'We are so proud' - First Focus reflect on 'rollercoaster' 2021
- Credit: Aaron McMillan
From being a month away from closing to seeing the community rally around them in support, Clarissa Belson describes First Focus' year as a “rollercoaster”.
Mrs Belson, alongside Pauline Hicks, helps to manage and run the Fakenham charity, and has been through it all this year. On December 16 it was able to celebrate Christmas with service users, almost two months after it faced the prospect of having to close its doors forever.
Reflecting on the year, the First Focus manager said: “We are so proud of the fact we are here and proud of me and Pauline for what we have done.
“It was a real rollercoaster, it is hard, but when you are helping people and you can see the progress they're making, you just want to carry on.”
The group was only opening for an hour a day during lockdown from Monday through Thursday for people to access its community fridge. It reopened in March as restrictions began to ease across the country.
Mrs Belson knew that funding was running out, but reality hit when its trustees announced in September they were closing its doors at the end of October due to a lack of funds.
“In my mind, I was not hopeless but I was not 100pc sure that we could turn it around,” Mrs Belson added.
- 1 Film studio which brought John Travolta to Norfolk shuts for good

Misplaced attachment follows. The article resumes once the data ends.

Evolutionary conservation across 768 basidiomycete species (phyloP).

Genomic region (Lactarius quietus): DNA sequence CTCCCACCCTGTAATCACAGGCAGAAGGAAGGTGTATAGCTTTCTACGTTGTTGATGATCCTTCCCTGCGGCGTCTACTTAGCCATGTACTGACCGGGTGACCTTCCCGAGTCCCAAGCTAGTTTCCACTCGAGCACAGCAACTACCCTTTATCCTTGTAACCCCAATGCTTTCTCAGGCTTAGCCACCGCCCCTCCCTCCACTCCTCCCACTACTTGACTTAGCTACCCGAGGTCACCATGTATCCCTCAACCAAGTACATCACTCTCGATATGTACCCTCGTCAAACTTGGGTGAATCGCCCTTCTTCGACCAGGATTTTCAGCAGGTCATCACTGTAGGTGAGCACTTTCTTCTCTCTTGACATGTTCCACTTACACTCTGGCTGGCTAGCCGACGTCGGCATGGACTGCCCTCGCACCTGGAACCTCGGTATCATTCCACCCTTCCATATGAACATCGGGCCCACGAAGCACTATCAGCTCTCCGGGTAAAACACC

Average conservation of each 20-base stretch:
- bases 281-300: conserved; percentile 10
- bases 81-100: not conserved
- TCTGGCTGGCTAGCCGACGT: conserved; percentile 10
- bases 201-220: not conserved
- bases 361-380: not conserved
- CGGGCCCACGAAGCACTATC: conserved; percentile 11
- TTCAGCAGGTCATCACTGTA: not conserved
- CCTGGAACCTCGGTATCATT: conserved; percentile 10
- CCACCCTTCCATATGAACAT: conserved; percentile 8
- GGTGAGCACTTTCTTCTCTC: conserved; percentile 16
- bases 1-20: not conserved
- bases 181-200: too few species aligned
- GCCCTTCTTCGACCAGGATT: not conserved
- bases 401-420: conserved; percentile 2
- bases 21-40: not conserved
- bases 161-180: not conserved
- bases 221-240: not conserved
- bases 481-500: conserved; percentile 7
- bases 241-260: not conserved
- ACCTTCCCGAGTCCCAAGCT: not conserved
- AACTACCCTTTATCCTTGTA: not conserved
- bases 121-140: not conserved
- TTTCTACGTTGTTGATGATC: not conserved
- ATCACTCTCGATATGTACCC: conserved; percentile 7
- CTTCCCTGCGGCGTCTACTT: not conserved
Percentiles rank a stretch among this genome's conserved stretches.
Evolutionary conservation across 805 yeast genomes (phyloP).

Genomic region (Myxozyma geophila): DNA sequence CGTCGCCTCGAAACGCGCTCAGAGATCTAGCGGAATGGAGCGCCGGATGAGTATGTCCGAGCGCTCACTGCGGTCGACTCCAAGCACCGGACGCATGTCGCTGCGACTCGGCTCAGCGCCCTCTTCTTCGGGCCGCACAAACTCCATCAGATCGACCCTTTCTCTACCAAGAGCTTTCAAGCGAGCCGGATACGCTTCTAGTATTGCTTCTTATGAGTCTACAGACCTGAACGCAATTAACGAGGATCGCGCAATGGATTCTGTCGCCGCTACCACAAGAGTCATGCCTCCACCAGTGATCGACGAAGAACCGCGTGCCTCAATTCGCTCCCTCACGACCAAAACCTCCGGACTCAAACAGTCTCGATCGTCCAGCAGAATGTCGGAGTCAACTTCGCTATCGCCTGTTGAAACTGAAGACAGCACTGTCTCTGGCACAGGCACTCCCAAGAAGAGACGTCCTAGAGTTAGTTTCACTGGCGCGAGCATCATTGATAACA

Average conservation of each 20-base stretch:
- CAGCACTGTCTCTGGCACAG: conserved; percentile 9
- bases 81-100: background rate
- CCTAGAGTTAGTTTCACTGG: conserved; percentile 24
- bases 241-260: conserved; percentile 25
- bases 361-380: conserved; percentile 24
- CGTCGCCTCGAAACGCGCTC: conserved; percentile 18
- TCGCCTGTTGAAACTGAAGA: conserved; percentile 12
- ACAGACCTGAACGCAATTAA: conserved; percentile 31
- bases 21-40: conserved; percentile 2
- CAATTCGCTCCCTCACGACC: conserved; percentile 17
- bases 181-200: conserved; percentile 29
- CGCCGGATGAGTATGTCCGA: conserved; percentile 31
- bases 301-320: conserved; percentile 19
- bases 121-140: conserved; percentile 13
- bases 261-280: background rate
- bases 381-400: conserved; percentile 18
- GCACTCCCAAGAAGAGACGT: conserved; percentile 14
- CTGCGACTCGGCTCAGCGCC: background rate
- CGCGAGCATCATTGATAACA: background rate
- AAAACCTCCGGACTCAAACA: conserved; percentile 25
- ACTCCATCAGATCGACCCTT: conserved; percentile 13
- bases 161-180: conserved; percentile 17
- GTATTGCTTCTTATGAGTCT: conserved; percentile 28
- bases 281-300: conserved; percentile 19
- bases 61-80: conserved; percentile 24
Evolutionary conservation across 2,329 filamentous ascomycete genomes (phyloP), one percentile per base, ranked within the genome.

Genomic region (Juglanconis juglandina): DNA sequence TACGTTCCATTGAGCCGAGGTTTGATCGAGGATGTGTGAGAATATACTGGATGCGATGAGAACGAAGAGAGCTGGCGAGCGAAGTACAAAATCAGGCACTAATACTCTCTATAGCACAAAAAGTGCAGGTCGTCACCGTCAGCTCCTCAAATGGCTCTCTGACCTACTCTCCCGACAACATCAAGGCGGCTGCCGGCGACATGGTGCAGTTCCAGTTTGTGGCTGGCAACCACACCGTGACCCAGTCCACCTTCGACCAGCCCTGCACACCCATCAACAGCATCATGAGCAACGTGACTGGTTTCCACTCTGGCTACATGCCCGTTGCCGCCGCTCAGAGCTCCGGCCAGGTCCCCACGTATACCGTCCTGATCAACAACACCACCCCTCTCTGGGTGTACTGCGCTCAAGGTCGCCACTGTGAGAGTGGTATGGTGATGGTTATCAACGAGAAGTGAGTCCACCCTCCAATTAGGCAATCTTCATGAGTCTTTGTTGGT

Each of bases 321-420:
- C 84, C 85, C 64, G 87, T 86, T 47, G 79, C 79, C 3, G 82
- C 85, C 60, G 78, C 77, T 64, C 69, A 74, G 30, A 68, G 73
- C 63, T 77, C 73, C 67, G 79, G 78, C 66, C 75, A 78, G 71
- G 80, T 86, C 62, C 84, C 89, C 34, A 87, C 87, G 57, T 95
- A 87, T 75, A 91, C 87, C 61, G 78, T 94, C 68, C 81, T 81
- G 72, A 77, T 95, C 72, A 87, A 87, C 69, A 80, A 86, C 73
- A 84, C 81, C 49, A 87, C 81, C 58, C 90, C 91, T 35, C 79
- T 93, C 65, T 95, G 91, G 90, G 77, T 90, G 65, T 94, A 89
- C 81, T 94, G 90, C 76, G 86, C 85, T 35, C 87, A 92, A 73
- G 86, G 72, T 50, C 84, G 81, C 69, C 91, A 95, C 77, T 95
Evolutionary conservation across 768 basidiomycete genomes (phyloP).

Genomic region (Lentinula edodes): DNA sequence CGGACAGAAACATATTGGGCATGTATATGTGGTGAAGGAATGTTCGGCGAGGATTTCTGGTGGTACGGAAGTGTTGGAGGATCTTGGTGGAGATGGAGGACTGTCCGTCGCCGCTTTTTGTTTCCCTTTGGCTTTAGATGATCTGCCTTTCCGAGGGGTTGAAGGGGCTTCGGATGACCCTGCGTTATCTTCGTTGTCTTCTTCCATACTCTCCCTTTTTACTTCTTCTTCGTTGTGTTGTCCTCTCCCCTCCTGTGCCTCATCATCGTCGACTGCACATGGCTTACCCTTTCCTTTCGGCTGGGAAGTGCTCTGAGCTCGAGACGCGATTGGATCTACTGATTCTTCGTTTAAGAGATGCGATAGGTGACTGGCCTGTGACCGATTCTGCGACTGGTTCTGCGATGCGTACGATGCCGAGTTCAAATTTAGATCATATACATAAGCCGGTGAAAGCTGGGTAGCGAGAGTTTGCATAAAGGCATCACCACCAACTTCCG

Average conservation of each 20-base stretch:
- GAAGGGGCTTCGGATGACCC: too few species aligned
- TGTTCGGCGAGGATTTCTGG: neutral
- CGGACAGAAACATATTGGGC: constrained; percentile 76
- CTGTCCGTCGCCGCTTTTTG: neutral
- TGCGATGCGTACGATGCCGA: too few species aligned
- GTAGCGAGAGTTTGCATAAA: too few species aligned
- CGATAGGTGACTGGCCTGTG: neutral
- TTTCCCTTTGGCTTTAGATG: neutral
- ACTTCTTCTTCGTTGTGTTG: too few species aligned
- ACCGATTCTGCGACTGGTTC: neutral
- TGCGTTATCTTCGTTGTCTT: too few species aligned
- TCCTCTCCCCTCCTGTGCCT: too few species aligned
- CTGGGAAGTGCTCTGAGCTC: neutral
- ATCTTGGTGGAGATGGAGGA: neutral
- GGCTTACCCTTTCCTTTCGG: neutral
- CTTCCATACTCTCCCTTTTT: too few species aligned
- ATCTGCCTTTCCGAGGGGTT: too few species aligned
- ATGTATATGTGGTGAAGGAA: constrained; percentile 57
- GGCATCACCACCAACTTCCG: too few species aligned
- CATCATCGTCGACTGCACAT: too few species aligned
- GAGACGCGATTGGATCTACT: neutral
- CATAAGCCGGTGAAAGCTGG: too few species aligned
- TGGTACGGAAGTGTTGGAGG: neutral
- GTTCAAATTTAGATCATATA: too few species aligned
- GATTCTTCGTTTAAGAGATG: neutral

- 2 Norfolk festival cancelled amid 'challenging year'
- 3 Drink driver caught at three times legal limit on A1067
- 4 Norfolk winery wins prestigious national award
- 5 Sparse and getting older - What the census says about north Norfolk
- 6 Fakenham farm bids to open field for dog exercise
- 7 Drink driving teacher crashed into church wall with baby in car
- 8 Villagers celebrate victory in 'battle of East Rudham common'
- 9 Can you complete the Census 2021 map game?
- 10 Headteacher set to depart school after 'proud' 12 years
“We are like family and we felt we would be letting them down.”
With an increased demand for services and support to help people recover from the pandemic, the search for funding took a back seat.
“It was always there, but with the pandemic and the effects of Covid, there were other pressing issues," she added.
“In hindsight, we would start looking earlier, but it was difficult at the time.”
Thankfully, the town rallied around, with donations, fundraising efforts, and charity work to keep the lights on until March next year.
"It was overwhelming, the pressure was immense," Mrs Belson said.
"There are no words to describe how grateful we are that so many people have supported us, to give us more time."
The charity enters 2022 with renewed hopes that it can secure its long-term future beyond March.